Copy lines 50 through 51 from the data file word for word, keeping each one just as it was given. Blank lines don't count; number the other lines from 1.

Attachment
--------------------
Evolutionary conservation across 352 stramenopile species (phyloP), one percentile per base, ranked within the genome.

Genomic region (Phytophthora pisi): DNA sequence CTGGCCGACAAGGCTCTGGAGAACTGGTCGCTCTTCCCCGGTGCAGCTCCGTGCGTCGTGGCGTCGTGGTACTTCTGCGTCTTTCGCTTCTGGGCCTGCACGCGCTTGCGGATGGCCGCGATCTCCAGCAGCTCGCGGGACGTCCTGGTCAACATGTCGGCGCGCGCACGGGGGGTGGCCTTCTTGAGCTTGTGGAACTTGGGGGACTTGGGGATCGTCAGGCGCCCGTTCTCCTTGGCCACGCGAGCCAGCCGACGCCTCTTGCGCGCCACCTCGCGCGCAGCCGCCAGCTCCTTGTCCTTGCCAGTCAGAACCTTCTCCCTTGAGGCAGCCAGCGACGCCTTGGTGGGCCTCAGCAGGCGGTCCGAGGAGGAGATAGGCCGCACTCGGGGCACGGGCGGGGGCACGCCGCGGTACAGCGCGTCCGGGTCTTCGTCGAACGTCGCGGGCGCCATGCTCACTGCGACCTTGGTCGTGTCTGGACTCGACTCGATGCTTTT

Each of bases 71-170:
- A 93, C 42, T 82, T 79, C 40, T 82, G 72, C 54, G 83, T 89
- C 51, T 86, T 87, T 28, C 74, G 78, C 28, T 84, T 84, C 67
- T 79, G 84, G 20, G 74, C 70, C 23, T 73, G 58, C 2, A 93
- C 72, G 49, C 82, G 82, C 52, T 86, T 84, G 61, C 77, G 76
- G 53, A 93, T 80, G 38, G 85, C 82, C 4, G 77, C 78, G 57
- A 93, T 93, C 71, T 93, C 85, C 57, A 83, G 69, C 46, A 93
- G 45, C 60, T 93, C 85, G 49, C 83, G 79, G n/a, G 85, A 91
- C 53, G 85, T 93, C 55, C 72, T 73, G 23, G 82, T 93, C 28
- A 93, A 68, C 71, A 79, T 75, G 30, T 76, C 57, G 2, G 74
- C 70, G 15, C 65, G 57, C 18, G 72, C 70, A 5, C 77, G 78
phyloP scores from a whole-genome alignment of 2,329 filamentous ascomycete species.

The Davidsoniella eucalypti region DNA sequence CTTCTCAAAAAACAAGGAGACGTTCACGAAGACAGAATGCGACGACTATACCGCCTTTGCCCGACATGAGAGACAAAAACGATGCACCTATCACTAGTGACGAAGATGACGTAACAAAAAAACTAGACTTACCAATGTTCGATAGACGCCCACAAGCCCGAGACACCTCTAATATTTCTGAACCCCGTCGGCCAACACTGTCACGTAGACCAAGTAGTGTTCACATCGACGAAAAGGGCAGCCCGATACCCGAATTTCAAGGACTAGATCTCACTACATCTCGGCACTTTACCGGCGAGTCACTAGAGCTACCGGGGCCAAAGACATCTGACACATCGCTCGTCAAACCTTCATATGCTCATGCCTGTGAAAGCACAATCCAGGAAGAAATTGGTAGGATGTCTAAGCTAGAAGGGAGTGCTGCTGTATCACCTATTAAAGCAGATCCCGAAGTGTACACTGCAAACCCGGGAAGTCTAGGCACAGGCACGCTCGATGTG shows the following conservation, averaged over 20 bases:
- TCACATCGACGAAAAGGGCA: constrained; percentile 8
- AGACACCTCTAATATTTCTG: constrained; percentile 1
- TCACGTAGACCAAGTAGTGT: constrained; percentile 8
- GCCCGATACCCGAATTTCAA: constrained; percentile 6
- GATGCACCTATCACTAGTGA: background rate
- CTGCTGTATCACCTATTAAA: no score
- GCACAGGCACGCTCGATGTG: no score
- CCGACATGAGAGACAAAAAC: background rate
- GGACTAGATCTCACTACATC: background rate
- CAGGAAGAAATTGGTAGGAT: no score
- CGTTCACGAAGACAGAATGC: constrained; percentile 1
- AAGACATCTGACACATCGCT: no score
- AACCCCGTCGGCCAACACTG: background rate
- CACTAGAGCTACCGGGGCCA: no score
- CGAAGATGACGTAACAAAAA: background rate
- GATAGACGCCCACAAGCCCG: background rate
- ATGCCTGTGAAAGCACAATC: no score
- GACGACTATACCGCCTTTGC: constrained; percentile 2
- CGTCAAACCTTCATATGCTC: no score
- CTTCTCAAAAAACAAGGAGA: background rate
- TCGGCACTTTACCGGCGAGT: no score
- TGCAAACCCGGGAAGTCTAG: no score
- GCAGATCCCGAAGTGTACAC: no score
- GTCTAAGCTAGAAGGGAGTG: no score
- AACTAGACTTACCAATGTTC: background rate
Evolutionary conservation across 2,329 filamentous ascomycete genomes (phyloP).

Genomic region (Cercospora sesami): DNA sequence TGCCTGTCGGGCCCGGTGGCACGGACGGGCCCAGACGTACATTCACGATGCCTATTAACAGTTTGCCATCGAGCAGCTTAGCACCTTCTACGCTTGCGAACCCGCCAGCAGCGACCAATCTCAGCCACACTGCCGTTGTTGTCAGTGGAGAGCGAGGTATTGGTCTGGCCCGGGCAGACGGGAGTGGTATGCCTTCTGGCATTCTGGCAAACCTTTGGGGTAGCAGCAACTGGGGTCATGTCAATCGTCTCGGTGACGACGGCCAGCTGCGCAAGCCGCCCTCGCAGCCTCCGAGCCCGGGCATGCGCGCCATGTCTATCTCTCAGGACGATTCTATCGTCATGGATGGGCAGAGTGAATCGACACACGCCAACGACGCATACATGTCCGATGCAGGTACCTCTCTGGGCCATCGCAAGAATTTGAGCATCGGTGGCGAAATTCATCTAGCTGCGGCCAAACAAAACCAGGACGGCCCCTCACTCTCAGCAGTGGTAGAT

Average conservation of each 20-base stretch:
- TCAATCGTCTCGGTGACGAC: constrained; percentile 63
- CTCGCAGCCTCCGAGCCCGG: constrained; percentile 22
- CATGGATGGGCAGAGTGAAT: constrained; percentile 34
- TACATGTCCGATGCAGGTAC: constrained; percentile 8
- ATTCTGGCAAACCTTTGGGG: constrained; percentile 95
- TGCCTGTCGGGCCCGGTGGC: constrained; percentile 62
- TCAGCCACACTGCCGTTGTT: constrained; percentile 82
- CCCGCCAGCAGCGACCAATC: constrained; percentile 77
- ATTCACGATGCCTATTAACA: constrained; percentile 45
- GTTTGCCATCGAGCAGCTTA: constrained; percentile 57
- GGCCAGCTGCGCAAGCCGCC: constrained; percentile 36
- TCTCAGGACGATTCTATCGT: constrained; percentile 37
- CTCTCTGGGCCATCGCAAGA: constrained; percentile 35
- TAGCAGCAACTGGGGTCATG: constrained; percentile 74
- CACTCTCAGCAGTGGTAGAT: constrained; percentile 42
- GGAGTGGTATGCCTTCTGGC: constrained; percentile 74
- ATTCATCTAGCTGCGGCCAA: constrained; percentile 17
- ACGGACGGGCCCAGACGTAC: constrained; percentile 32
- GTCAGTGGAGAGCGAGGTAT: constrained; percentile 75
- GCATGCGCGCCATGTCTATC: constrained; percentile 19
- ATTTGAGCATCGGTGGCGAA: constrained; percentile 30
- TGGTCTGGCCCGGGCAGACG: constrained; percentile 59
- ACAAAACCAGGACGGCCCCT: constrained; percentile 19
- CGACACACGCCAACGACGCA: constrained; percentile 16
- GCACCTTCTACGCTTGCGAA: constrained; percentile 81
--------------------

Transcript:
- TCAGCCACACTGCCGTTGTT: constrained; percentile 82
- CCCGCCAGCAGCGACCAATC: constrained; percentile 77